As predicted, Nassau Broadcasting Partners has asked a US Bankruptcy Court to convert the involuntary Chapter 7 bankruptcy liquidation petition filed by its lenders to a chapter 11 proceeding that would allow the radio company to continue operating. Nassau notes that it has positive cash flow.
US Bankruptcy Judge Kevin Gross (the same judge overseeing the long Tribune Company bankruptcy) was due to hear arguments Thursday (10/6) on various motions related to the Chapter 7 petition filed by Goldman Sachs Lending Partners LLC, Fortress Credit Opportunities I LP and P.E. Capital LLC and the attempt by Nassau to convert the case to a voluntary Chapter 11 proceeding.
“The Debtors operate 49 radio stations in the Mid Atlantic and New England regions of the country, and they have 365 employees, in the aggregate. To be sure, a cessation of operations, and/or the negative effects of the Debtors remaining in Chapter 7, would undoubtedly impair the going concern value of the Debtor’s businesses, to the detriment of the Debtors, their estates, creditors, employees, listeners and other parties in interest,” Nassau argued in its motion to convert the proceeding to Chapter 11, which would allow the company to reorganize its finances rather than liquidate.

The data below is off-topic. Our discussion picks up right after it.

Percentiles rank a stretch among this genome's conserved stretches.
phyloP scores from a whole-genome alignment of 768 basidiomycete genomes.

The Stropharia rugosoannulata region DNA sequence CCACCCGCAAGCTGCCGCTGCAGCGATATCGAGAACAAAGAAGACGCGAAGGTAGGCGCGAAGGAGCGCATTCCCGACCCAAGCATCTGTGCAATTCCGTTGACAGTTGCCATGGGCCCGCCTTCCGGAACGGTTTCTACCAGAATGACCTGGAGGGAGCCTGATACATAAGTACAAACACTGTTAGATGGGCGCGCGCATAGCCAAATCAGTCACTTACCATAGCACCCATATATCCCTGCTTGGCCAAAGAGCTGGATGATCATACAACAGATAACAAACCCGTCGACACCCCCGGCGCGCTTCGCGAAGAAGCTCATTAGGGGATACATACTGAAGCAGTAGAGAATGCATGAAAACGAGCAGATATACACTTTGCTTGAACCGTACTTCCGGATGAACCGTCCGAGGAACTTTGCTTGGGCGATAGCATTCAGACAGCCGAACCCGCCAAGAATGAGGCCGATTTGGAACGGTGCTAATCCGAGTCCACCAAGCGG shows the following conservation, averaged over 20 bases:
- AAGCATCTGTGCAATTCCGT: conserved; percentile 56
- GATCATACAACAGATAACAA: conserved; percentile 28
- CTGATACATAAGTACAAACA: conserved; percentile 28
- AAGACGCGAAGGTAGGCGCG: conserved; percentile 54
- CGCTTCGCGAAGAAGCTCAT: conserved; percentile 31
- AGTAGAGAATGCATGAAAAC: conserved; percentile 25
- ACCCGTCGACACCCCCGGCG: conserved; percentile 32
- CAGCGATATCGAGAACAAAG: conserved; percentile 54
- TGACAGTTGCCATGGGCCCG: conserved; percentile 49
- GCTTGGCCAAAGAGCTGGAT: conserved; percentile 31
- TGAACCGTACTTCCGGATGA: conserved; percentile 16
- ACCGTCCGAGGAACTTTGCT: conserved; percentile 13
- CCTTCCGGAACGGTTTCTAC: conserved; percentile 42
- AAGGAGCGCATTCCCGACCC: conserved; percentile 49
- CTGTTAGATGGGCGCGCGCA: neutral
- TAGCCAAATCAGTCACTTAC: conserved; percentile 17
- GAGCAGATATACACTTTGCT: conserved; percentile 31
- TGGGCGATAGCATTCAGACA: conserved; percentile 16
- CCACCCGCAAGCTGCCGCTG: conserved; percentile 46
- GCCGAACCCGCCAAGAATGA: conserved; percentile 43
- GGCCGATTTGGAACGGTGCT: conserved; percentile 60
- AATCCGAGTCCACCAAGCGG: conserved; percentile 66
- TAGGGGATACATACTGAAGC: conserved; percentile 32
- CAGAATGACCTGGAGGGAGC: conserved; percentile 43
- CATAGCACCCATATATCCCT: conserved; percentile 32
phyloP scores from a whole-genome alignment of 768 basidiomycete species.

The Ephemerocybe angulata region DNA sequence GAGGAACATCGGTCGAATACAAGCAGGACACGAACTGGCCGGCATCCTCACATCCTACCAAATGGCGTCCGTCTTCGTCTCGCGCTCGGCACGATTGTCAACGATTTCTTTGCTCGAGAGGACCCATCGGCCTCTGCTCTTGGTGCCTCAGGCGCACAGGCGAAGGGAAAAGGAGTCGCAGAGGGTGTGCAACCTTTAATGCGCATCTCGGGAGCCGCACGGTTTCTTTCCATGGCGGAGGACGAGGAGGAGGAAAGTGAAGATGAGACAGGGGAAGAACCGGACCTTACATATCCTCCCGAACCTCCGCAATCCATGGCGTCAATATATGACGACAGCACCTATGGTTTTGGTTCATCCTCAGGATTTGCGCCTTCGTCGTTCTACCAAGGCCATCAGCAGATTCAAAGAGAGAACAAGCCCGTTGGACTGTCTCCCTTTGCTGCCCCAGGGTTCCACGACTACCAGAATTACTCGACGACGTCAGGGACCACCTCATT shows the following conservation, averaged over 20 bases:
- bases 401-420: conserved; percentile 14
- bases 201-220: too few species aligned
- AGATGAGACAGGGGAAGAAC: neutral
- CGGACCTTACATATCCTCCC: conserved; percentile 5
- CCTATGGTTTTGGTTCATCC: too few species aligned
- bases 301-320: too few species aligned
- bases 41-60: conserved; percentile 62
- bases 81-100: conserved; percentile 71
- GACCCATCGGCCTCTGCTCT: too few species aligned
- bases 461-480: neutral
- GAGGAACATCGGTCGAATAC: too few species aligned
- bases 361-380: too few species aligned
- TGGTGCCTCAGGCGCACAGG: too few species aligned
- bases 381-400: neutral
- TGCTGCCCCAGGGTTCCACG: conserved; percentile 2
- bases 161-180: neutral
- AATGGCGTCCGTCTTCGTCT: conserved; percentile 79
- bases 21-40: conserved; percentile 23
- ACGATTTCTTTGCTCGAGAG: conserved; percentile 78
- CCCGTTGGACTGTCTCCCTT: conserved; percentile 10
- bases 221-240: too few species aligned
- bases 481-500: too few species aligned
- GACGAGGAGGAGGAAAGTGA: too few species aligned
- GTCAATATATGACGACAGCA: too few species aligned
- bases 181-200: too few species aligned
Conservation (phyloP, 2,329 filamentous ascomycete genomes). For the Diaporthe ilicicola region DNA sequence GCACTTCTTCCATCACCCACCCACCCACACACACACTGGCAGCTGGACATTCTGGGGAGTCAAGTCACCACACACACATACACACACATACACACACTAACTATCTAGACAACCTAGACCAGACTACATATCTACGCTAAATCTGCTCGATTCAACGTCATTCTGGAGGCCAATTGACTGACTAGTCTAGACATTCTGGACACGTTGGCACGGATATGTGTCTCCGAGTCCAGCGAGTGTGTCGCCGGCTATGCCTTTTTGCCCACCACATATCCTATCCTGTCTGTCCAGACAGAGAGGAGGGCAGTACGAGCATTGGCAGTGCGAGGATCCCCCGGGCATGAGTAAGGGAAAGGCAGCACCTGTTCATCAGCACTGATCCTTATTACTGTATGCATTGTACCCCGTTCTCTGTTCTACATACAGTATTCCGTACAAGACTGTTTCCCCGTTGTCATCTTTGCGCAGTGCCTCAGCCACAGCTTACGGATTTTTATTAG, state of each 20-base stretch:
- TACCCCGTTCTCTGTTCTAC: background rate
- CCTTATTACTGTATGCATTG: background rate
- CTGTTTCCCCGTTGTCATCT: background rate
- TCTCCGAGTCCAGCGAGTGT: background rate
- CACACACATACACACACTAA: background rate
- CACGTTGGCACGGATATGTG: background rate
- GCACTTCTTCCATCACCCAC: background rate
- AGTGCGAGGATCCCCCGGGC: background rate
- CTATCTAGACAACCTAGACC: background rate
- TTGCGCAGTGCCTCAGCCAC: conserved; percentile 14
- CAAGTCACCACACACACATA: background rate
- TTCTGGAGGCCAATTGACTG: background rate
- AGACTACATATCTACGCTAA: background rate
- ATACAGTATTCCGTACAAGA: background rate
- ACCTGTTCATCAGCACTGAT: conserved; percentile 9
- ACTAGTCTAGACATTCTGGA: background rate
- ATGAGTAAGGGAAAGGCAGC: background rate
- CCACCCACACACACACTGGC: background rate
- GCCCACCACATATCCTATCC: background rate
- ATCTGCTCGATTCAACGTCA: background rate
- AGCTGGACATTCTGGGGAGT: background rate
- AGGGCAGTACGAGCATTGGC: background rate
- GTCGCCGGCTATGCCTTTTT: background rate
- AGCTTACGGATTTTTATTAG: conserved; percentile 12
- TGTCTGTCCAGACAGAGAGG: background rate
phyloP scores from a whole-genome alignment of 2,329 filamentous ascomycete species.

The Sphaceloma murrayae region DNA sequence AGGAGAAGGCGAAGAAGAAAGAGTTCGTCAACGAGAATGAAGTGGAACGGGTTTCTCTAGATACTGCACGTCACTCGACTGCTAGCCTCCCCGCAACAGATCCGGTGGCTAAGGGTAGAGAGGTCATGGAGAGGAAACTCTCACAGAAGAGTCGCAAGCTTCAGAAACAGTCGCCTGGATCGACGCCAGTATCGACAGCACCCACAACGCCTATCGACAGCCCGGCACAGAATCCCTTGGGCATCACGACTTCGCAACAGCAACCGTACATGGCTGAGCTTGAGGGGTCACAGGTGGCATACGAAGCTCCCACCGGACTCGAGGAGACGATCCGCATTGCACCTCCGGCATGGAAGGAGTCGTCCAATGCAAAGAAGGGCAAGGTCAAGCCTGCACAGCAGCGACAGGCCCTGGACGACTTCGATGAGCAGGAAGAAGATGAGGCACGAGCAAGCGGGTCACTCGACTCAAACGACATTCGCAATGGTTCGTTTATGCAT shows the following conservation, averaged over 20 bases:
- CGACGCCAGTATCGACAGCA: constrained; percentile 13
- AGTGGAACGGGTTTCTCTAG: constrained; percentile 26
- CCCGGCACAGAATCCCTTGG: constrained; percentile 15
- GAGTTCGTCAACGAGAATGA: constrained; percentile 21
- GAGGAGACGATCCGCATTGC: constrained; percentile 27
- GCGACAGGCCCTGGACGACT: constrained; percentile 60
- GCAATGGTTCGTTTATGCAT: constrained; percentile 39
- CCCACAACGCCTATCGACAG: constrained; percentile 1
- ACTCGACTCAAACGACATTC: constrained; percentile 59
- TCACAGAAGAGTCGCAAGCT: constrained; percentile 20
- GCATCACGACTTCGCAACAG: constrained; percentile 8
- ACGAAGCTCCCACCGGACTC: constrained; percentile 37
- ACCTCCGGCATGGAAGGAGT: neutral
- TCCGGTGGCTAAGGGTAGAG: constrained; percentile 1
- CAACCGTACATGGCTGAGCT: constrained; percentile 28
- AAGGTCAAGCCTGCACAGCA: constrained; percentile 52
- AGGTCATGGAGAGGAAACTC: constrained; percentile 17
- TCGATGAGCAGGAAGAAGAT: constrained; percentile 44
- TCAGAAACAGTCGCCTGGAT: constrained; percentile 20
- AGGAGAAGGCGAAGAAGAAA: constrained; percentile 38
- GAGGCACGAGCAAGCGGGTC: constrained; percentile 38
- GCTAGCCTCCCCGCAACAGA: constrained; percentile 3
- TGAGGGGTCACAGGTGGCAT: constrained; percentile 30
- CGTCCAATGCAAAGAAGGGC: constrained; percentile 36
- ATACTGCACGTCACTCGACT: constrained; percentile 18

Nassau included a copy of a letter to its President, Lou Mercatanti, from Goldman Sachs on August 4th which insisted that Nassau should file a voluntary Chapter 11 petition by September 4th. The lenders wanted the radio company to be put up for auction under Section 363 of the Bankruptcy Code. Under a 363 sale the lenders envisioned that they would make a “stalking horse” bid for the company and provide financing for Nassau to operate in Chapter 11 and consummate the sale of the company.
Of course, Nassau did not file Chapter 11 by the September 4th deadline. The lenders filed the involuntary Chapter 7 petitions for Nassau and its various subsidiaries on September 15th.
It was not known how soon Judge Gross would rule after hearing the arguments on Thursday, but due to the nature of the case it seems likely he will decide quickly whether the bankruptcy case will proceed as Chapter 7 or Chapter 11.